Sergeant Quinn-Robinson prepared an affidavit in support of the warrant to search Bach's apartment, for items such as computer systems and data on hard drives or removable media. Her affidavit incorporated information from the earlier affidavit of Sergeant Schaub in support of the Yahoo! warrant. She recounted that Schaub had specialized training and experience in the investigation of internet crimes and in the search and seizure of computer systems, that he was aware that computers and the internet had frequently replaced file cabinets as storage places for evidence, and that it was not uncommon for individuals to retain text records of chats with children for later review and fantasy. Sergeant Quinn-Robinson stated that she was also informed that dlbch15 had corresponded over the internet and had met in person with the minor AM, that the user profile of dlbch15's Yahoo! account listed a male named Dale, aged 26, from Minneapolis, Minnesota, and that the subscriber information for the Prodigy account dlbch15@prodigy.com listed Dale Bach, Bach's address, and his telephone number. Her affidavit also indicated that Bach had previously been convicted of criminal sexual conduct for having sex with a fourteen year old male.

In addition, the affidavit included information obtained from Yahoo! under the warrant faxed to the company. Registration material for dlbch15's Yahoo! account showed Minneapolis as the user's city of residence and listed Bach's date of birth. The account material listed an additional screen name that incorporated Bach's home telephone number. Sergeant Quinn-Robinson's affidavit also reported information about email messages produced from Bach's Yahoo! account, including the picture with AC's face and communications about exchanging pictures.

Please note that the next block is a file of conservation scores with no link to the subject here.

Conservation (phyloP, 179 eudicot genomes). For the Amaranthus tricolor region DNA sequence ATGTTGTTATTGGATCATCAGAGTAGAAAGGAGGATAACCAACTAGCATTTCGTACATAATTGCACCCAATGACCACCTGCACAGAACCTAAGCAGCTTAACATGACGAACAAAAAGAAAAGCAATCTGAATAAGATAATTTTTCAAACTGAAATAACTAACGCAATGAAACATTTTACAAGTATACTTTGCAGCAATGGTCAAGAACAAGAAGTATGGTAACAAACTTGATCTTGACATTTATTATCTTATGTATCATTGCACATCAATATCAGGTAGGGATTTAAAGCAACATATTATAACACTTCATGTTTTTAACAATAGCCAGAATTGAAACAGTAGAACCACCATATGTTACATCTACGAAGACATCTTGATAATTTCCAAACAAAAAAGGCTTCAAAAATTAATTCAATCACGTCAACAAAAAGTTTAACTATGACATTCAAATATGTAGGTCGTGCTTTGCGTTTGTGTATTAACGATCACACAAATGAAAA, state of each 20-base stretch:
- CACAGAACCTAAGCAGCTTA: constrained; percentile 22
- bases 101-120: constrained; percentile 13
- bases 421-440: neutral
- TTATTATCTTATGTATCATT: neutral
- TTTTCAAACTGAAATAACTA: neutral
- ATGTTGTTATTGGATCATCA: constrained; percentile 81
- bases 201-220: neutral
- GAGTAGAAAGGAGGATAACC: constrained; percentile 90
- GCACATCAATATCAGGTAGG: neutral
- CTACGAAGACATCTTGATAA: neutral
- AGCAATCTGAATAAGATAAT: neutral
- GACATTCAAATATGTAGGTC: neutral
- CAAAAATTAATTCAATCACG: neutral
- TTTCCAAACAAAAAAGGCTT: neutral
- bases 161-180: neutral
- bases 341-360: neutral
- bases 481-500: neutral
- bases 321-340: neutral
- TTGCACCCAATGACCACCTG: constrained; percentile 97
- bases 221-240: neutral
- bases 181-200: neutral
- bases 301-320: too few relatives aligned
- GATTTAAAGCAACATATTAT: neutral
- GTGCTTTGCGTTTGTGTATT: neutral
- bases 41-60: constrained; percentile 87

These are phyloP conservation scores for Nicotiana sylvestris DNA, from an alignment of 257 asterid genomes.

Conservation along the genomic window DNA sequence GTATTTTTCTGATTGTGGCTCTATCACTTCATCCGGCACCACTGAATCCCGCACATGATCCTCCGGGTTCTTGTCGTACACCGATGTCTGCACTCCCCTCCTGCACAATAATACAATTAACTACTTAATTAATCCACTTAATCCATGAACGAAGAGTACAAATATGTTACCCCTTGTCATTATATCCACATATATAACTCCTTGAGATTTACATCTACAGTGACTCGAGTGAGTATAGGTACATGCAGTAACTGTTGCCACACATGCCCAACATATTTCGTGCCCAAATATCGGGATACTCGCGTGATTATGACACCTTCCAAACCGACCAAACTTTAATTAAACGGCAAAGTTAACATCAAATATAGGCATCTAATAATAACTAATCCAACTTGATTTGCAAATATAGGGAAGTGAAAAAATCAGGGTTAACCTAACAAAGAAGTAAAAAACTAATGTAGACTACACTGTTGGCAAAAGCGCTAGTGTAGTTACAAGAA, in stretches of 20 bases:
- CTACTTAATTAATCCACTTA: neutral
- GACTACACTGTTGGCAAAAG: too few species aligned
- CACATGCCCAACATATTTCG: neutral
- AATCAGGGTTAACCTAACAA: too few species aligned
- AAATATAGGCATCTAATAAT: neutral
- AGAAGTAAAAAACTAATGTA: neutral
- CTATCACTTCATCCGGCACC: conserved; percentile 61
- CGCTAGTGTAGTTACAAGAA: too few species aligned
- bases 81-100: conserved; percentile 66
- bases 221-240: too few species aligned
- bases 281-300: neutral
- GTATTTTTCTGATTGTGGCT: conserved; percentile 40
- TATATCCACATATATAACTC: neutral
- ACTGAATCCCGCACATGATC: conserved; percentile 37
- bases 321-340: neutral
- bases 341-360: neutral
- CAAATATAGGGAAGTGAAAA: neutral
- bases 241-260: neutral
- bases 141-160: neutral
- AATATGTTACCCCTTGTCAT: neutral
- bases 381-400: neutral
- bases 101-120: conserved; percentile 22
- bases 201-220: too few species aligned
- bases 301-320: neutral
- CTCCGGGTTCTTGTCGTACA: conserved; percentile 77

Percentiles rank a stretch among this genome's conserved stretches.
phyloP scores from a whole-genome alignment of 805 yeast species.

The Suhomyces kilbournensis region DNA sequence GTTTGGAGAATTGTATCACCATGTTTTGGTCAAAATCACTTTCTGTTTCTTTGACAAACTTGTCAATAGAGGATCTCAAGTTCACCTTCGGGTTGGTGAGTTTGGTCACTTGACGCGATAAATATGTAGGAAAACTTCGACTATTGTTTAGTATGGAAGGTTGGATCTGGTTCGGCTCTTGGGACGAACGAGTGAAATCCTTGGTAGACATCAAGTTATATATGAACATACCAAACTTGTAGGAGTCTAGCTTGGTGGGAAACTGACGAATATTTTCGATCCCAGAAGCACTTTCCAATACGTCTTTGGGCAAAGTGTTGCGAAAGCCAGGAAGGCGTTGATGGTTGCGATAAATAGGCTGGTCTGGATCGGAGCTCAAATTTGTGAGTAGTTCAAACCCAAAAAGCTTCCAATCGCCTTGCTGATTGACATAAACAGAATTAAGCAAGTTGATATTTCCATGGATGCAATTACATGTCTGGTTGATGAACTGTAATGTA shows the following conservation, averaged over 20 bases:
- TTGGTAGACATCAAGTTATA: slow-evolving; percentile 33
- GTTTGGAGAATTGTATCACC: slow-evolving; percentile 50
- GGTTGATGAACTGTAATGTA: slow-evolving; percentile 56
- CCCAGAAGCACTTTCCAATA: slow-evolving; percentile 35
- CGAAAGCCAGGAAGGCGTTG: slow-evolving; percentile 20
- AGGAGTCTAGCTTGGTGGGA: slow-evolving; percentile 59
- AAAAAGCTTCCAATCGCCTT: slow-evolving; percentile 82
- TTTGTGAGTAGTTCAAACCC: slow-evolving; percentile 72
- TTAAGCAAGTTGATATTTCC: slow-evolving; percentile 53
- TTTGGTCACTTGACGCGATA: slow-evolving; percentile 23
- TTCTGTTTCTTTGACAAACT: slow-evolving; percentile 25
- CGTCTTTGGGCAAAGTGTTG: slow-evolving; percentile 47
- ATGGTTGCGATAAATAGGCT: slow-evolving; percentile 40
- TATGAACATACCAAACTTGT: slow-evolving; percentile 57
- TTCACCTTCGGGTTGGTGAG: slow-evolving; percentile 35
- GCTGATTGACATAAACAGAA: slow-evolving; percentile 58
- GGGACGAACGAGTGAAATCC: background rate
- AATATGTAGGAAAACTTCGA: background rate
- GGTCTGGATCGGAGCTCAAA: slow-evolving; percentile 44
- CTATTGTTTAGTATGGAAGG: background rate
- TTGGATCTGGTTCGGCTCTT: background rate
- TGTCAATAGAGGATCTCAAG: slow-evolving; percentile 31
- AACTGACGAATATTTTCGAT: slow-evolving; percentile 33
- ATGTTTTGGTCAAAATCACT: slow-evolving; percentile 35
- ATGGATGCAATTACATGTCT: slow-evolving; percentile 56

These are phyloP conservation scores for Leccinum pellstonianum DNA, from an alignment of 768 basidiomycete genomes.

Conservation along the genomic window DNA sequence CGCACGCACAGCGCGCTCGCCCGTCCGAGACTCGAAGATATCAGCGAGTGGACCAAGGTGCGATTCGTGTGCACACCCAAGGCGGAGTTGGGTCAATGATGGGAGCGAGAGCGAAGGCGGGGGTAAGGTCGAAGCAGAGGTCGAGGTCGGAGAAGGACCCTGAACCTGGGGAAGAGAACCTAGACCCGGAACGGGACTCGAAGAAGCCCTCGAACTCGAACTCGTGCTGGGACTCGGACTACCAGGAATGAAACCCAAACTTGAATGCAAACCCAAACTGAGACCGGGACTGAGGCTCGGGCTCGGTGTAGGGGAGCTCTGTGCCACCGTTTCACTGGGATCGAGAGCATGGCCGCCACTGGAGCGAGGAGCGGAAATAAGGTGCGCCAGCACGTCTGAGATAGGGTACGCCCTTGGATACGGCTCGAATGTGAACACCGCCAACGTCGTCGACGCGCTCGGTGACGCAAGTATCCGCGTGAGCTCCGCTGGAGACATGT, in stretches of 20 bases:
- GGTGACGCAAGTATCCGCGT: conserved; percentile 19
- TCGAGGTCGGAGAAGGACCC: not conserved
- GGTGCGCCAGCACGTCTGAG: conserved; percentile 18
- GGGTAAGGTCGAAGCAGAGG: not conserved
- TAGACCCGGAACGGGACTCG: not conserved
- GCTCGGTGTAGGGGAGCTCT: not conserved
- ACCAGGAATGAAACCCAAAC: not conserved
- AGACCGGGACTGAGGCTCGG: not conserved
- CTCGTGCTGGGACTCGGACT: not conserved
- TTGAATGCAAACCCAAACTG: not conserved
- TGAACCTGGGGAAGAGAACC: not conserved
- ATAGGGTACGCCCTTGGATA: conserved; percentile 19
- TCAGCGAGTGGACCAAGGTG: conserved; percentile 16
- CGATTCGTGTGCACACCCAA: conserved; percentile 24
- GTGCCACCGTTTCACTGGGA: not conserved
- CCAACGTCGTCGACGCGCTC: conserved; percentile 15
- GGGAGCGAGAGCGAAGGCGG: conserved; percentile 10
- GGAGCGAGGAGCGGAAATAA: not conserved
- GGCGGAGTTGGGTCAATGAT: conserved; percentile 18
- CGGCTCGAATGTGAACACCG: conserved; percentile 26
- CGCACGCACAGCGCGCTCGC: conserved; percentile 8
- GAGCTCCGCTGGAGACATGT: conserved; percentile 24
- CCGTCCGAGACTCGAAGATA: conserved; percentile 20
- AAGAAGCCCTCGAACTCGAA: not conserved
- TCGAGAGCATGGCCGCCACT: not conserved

Probable cause is not a rigidly defined concept, for it depends on the totality of the circumstances and the specific facts in a given situation. Gates, 462 U.S. at 232, 103 S. Ct. 2317. Even without IPs, it was reasonable to believe on the basis of the other information in the affidavit that Bach had a computer at his residence where he engaged in chats and received or stored images. We conclude that the information contained in the application to search Bach's residence, for a computer and data contained on the computer and storage devices, was sufficient to create probable cause that evidence of criminal activity would be found there.

Digital photos which Bach took at his apartment of sixteen year old RH are connected to counts 1, 4, and 7. These counts charged Bach with possessing visual depictions which had been produced by using a minor engaged in sexually explicit conduct in violation of 18 U.S.C. § 2252(a) (4) (count 1), transmitting such a visual depiction in violation of 18 U.S.C. § 2252(a) (1) (count 4), and using a minor to produce visual depictions of the minor engaged in sexually explicit conduct in violation of § 2251(a) (count 7). Some of these visual depictions show RH masturbating and Bach performing oral sex on him.

Bach argues that these photos portray noncriminal consensual sexual conduct because RH was sixteen and the age of consent under Minnesota and federal law is sixteen. Minn.Stat. § 609.342 et seq.; 18 U.S.C. § 2243. He contends that the images are protected by the liberty and privacy components of the due process clause of the Fifth Amendment under Lawrence v. Texas, 539 U.S. 558, 123 S. Ct. 2472, 156 L. Ed. 2d 508 (2003). The government responds that the relevant definition of a minor for these offenses is found in 18 U.S.C. § 2256, which defines a minor as any person under the age of eighteen years. It asserts that Congress had a rational basis for criminalizing pornography involving this age group and that Bach's activities were not protected under the First or Fifth Amendments, pointing out that Lawrence did not involve a minor or the production and distribution of child pornography.